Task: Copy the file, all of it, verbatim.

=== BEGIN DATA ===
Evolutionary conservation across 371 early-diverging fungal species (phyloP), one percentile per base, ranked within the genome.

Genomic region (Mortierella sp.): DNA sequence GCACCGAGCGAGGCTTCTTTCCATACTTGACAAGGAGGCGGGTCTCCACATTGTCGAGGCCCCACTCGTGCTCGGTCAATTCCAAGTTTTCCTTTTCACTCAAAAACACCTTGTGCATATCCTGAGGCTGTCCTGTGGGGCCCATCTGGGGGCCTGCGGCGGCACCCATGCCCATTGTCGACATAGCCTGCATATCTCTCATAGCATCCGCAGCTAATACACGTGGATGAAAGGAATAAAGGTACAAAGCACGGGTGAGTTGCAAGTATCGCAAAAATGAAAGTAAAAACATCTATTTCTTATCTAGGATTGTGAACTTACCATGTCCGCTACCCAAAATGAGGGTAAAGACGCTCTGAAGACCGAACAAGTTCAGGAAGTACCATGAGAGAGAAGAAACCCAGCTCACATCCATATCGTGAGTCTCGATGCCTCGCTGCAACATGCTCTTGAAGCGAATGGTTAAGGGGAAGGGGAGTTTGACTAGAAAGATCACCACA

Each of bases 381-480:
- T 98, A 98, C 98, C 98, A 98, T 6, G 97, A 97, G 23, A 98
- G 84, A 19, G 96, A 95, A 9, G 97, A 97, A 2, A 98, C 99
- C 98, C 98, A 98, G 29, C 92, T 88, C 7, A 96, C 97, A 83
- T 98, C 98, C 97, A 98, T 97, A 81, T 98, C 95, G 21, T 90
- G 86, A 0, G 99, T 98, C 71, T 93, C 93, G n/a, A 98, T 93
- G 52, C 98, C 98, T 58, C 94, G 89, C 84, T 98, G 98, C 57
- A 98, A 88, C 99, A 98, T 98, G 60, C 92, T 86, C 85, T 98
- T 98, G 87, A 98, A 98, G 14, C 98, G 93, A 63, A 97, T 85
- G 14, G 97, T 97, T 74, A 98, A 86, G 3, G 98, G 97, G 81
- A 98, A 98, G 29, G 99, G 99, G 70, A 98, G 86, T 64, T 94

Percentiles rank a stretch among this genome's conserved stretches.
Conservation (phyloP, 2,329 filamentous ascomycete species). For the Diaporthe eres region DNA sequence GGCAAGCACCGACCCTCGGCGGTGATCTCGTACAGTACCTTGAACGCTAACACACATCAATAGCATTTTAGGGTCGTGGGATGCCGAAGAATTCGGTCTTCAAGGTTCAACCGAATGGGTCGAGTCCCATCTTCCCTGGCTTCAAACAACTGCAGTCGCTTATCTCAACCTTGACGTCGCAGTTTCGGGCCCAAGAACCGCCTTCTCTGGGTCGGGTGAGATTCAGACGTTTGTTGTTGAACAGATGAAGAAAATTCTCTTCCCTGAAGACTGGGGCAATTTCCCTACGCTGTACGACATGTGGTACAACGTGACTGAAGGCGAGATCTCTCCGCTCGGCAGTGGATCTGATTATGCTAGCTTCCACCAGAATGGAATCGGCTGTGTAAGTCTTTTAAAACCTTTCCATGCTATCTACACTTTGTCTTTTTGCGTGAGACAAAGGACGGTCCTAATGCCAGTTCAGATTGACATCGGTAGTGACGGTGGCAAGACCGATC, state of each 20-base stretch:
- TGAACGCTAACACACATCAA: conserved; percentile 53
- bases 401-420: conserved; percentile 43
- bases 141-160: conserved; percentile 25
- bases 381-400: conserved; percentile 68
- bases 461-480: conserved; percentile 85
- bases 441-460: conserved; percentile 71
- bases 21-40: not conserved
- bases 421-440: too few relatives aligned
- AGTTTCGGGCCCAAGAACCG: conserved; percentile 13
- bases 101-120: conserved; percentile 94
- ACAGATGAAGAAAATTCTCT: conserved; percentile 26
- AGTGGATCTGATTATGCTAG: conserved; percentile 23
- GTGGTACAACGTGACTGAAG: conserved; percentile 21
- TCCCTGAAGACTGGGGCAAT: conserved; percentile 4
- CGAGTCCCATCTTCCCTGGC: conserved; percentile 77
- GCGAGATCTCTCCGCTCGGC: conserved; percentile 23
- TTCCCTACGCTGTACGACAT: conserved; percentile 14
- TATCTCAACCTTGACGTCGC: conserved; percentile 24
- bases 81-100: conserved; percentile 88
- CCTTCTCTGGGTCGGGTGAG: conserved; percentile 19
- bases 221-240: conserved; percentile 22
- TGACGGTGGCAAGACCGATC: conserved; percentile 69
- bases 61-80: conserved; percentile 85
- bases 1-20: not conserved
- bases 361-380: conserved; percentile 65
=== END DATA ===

Evolutionary conservation across 371 early-diverging fungal species (phyloP), one percentile per base, ranked within the genome.

Genomic region (Mortierella sp.): DNA sequence GCACCGAGCGAGGCTTCTTTCCATACTTGACAAGGAGGCGGGTCTCCACATTGTCGAGGCCCCACTCGTGCTCGGTCAATTCCAAGTTTTCCTTTTCACTCAAAAACACCTTGTGCATATCCTGAGGCTGTCCTGTGGGGCCCATCTGGGGGCCTGCGGCGGCACCCATGCCCATTGTCGACATAGCCTGCATATCTCTCATAGCATCCGCAGCTAATACACGTGGATGAAAGGAATAAAGGTACAAAGCACGGGTGAGTTGCAAGTATCGCAAAAATGAAAGTAAAAACATCTATTTCTTATCTAGGATTGTGAACTTACCATGTCCGCTACCCAAAATGAGGGTAAAGACGCTCTGAAGACCGAACAAGTTCAGGAAGTACCATGAGAGAGAAGAAACCCAGCTCACATCCATATCGTGAGTCTCGATGCCTCGCTGCAACATGCTCTTGAAGCGAATGGTTAAGGGGAAGGGGAGTTTGACTAGAAAGATCACCACA

Each of bases 381-480:
- T 98, A 98, C 98, C 98, A 98, T 6, G 97, A 97, G 23, A 98
- G 84, A 19, G 96, A 95, A 9, G 97, A 97, A 2, A 98, C 99
- C 98, C 98, A 98, G 29, C 92, T 88, C 7, A 96, C 97, A 83
- T 98, C 98, C 97, A 98, T 97, A 81, T 98, C 95, G 21, T 90
- G 86, A 0, G 99, T 98, C 71, T 93, C 93, G n/a, A 98, T 93
- G 52, C 98, C 98, T 58, C 94, G 89, C 84, T 98, G 98, C 57
- A 98, A 88, C 99, A 98, T 98, G 60, C 92, T 86, C 85, T 98
- T 98, G 87, A 98, A 98, G 14, C 98, G 93, A 63, A 97, T 85
- G 14, G 97, T 97, T 74, A 98, A 86, G 3, G 98, G 97, G 81
- A 98, A 98, G 29, G 99, G 99, G 70, A 98, G 86, T 64, T 94

Percentiles rank a stretch among this genome's conserved stretches.
Conservation (phyloP, 2,329 filamentous ascomycete species). For the Diaporthe eres region DNA sequence GGCAAGCACCGACCCTCGGCGGTGATCTCGTACAGTACCTTGAACGCTAACACACATCAATAGCATTTTAGGGTCGTGGGATGCCGAAGAATTCGGTCTTCAAGGTTCAACCGAATGGGTCGAGTCCCATCTTCCCTGGCTTCAAACAACTGCAGTCGCTTATCTCAACCTTGACGTCGCAGTTTCGGGCCCAAGAACCGCCTTCTCTGGGTCGGGTGAGATTCAGACGTTTGTTGTTGAACAGATGAAGAAAATTCTCTTCCCTGAAGACTGGGGCAATTTCCCTACGCTGTACGACATGTGGTACAACGTGACTGAAGGCGAGATCTCTCCGCTCGGCAGTGGATCTGATTATGCTAGCTTCCACCAGAATGGAATCGGCTGTGTAAGTCTTTTAAAACCTTTCCATGCTATCTACACTTTGTCTTTTTGCGTGAGACAAAGGACGGTCCTAATGCCAGTTCAGATTGACATCGGTAGTGACGGTGGCAAGACCGATC, state of each 20-base stretch:
- TGAACGCTAACACACATCAA: conserved; percentile 53
- bases 401-420: conserved; percentile 43
- bases 141-160: conserved; percentile 25
- bases 381-400: conserved; percentile 68
- bases 461-480: conserved; percentile 85
- bases 441-460: conserved; percentile 71
- bases 21-40: not conserved
- bases 421-440: too few relatives aligned
- AGTTTCGGGCCCAAGAACCG: conserved; percentile 13
- bases 101-120: conserved; percentile 94
- ACAGATGAAGAAAATTCTCT: conserved; percentile 26
- AGTGGATCTGATTATGCTAG: conserved; percentile 23
- GTGGTACAACGTGACTGAAG: conserved; percentile 21
- TCCCTGAAGACTGGGGCAAT: conserved; percentile 4
- CGAGTCCCATCTTCCCTGGC: conserved; percentile 77
- GCGAGATCTCTCCGCTCGGC: conserved; percentile 23
- TTCCCTACGCTGTACGACAT: conserved; percentile 14
- TATCTCAACCTTGACGTCGC: conserved; percentile 24
- bases 81-100: conserved; percentile 88
- CCTTCTCTGGGTCGGGTGAG: conserved; percentile 19
- bases 221-240: conserved; percentile 22
- TGACGGTGGCAAGACCGATC: conserved; percentile 69
- bases 61-80: conserved; percentile 85
- bases 1-20: not conserved
- bases 361-380: conserved; percentile 65